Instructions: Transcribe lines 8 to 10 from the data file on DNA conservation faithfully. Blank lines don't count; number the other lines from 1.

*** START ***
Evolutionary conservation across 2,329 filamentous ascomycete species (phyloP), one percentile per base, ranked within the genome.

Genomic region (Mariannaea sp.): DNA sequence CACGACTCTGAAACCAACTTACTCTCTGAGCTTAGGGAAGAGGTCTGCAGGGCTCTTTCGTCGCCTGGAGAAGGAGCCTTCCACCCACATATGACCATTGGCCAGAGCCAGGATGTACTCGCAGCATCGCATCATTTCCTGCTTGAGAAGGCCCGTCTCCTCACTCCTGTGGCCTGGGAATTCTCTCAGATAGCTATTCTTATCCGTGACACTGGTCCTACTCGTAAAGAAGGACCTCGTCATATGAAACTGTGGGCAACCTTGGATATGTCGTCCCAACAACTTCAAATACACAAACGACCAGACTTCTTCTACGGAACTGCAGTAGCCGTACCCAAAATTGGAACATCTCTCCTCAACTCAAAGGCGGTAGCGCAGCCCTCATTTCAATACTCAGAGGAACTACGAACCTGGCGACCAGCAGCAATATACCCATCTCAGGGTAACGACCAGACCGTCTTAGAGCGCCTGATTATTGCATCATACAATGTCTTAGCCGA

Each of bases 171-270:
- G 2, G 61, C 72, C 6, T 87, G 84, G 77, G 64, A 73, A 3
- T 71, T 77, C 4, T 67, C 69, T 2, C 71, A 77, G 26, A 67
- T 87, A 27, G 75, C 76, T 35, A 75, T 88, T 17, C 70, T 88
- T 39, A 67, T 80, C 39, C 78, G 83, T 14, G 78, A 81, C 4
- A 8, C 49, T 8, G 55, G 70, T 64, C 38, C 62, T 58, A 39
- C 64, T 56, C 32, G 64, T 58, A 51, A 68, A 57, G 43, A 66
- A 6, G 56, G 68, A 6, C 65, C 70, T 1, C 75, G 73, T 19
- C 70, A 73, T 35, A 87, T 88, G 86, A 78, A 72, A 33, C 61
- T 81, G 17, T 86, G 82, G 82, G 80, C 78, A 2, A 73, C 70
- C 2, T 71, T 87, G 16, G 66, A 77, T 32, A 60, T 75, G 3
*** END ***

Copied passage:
- A 8, C 49, T 8, G 55, G 70, T 64, C 38, C 62, T 58, A 39
- C 64, T 56, C 32, G 64, T 58, A 51, A 68, A 57, G 43, A 66
- A 6, G 56, G 68, A 6, C 65, C 70, T 1, C 75, G 73, T 19